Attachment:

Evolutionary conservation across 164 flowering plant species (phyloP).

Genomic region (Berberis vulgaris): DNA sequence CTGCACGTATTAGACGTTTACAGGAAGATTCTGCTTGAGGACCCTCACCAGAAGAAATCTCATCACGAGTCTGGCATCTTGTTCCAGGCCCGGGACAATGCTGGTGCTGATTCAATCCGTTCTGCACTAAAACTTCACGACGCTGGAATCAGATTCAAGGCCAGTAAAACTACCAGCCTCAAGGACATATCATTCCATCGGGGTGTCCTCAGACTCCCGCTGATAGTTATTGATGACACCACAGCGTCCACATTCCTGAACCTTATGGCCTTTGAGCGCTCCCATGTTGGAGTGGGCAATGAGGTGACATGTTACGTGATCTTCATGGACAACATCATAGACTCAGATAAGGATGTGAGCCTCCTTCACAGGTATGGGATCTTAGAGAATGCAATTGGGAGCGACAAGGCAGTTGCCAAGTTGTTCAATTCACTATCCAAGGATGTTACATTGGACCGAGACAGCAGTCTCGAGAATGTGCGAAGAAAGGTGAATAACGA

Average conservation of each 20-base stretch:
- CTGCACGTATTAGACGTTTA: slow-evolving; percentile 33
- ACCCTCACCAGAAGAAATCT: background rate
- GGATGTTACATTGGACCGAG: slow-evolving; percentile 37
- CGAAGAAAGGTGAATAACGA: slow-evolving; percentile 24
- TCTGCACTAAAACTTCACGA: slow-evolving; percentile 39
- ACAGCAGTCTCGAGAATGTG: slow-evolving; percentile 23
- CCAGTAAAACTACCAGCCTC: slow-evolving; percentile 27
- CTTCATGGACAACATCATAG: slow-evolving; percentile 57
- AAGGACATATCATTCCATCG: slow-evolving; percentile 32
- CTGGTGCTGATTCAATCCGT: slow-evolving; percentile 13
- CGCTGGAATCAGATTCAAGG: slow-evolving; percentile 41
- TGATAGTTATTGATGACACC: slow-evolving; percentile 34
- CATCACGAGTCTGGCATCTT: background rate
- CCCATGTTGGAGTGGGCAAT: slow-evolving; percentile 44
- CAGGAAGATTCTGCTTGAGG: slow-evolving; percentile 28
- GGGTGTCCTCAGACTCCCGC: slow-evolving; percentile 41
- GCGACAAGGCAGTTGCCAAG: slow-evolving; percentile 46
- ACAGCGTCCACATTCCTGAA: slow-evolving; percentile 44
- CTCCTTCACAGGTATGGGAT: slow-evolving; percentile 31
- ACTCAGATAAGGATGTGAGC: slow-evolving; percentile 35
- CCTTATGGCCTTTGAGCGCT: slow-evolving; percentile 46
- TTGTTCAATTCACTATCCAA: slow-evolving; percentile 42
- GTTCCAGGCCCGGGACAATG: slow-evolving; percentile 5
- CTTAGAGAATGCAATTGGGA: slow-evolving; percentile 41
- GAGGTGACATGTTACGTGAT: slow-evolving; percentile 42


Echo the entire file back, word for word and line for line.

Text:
Evolutionary conservation across 164 flowering plant species (phyloP).

Genomic region (Berberis vulgaris): DNA sequence CTGCACGTATTAGACGTTTACAGGAAGATTCTGCTTGAGGACCCTCACCAGAAGAAATCTCATCACGAGTCTGGCATCTTGTTCCAGGCCCGGGACAATGCTGGTGCTGATTCAATCCGTTCTGCACTAAAACTTCACGACGCTGGAATCAGATTCAAGGCCAGTAAAACTACCAGCCTCAAGGACATATCATTCCATCGGGGTGTCCTCAGACTCCCGCTGATAGTTATTGATGACACCACAGCGTCCACATTCCTGAACCTTATGGCCTTTGAGCGCTCCCATGTTGGAGTGGGCAATGAGGTGACATGTTACGTGATCTTCATGGACAACATCATAGACTCAGATAAGGATGTGAGCCTCCTTCACAGGTATGGGATCTTAGAGAATGCAATTGGGAGCGACAAGGCAGTTGCCAAGTTGTTCAATTCACTATCCAAGGATGTTACATTGGACCGAGACAGCAGTCTCGAGAATGTGCGAAGAAAGGTGAATAACGA

Average conservation of each 20-base stretch:
- CTGCACGTATTAGACGTTTA: slow-evolving; percentile 33
- ACCCTCACCAGAAGAAATCT: background rate
- GGATGTTACATTGGACCGAG: slow-evolving; percentile 37
- CGAAGAAAGGTGAATAACGA: slow-evolving; percentile 24
- TCTGCACTAAAACTTCACGA: slow-evolving; percentile 39
- ACAGCAGTCTCGAGAATGTG: slow-evolving; percentile 23
- CCAGTAAAACTACCAGCCTC: slow-evolving; percentile 27
- CTTCATGGACAACATCATAG: slow-evolving; percentile 57
- AAGGACATATCATTCCATCG: slow-evolving; percentile 32
- CTGGTGCTGATTCAATCCGT: slow-evolving; percentile 13
- CGCTGGAATCAGATTCAAGG: slow-evolving; percentile 41
- TGATAGTTATTGATGACACC: slow-evolving; percentile 34
- CATCACGAGTCTGGCATCTT: background rate
- CCCATGTTGGAGTGGGCAAT: slow-evolving; percentile 44
- CAGGAAGATTCTGCTTGAGG: slow-evolving; percentile 28
- GGGTGTCCTCAGACTCCCGC: slow-evolving; percentile 41
- GCGACAAGGCAGTTGCCAAG: slow-evolving; percentile 46
- ACAGCGTCCACATTCCTGAA: slow-evolving; percentile 44
- CTCCTTCACAGGTATGGGAT: slow-evolving; percentile 31
- ACTCAGATAAGGATGTGAGC: slow-evolving; percentile 35
- CCTTATGGCCTTTGAGCGCT: slow-evolving; percentile 46
- TTGTTCAATTCACTATCCAA: slow-evolving; percentile 42
- GTTCCAGGCCCGGGACAATG: slow-evolving; percentile 5
- CTTAGAGAATGCAATTGGGA: slow-evolving; percentile 41
- GAGGTGACATGTTACGTGAT: slow-evolving; percentile 42